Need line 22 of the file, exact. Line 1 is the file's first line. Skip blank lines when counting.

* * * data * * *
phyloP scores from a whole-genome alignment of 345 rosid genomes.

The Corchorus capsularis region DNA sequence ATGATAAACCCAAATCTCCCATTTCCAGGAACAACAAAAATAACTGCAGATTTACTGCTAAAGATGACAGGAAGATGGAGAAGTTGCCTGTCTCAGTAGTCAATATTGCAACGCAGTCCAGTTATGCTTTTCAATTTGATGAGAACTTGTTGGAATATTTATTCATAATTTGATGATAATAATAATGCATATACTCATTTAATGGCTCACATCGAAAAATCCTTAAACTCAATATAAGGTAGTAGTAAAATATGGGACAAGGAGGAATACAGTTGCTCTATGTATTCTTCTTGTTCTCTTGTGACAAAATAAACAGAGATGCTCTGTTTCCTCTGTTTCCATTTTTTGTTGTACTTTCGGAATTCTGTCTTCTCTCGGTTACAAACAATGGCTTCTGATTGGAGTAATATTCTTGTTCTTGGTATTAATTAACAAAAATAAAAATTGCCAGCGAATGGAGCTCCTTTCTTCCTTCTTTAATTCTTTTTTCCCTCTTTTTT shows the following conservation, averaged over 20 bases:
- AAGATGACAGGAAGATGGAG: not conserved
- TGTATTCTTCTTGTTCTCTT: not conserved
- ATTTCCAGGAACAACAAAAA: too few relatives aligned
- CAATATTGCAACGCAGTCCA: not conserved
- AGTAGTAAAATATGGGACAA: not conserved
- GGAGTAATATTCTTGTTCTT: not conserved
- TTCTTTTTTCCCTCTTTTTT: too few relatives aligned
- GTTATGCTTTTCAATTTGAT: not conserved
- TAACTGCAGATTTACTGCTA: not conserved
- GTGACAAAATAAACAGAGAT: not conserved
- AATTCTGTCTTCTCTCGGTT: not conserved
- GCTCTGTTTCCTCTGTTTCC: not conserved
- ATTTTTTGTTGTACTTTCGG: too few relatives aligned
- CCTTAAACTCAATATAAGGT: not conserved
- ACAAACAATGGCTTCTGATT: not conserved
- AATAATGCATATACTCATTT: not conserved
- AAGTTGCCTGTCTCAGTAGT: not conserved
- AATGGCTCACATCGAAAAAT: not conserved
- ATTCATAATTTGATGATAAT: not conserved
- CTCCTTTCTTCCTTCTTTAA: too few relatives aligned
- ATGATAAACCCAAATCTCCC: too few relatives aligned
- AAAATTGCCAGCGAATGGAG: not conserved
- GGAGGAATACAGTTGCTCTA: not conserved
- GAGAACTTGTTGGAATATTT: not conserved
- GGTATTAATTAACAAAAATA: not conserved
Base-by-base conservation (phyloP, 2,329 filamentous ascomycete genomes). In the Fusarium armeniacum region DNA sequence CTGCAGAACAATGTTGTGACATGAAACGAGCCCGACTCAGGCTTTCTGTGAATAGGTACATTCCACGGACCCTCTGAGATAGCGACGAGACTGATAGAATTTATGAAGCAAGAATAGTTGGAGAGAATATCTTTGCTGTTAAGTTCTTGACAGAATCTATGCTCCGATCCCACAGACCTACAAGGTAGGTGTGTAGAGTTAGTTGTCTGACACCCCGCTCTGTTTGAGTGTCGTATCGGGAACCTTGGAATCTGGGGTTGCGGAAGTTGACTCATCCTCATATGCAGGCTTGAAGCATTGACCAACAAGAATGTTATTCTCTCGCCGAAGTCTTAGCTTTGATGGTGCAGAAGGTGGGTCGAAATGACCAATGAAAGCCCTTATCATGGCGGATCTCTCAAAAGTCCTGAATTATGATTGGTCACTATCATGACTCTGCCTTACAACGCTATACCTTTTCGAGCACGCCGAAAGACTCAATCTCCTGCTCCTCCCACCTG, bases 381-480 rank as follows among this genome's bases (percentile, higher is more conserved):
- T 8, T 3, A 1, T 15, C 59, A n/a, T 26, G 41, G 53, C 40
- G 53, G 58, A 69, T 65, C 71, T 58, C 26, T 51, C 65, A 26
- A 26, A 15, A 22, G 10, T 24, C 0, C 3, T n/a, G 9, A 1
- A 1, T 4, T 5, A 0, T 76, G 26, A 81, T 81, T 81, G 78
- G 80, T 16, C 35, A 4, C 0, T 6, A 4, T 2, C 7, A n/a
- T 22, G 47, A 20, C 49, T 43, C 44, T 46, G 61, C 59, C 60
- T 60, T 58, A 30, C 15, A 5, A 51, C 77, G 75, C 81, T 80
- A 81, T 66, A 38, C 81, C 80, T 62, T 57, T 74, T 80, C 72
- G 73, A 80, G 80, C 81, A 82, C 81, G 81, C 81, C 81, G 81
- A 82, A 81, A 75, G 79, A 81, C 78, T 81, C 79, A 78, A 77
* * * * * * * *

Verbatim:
- CTCCTTTCTTCCTTCTTTAA: too few relatives aligned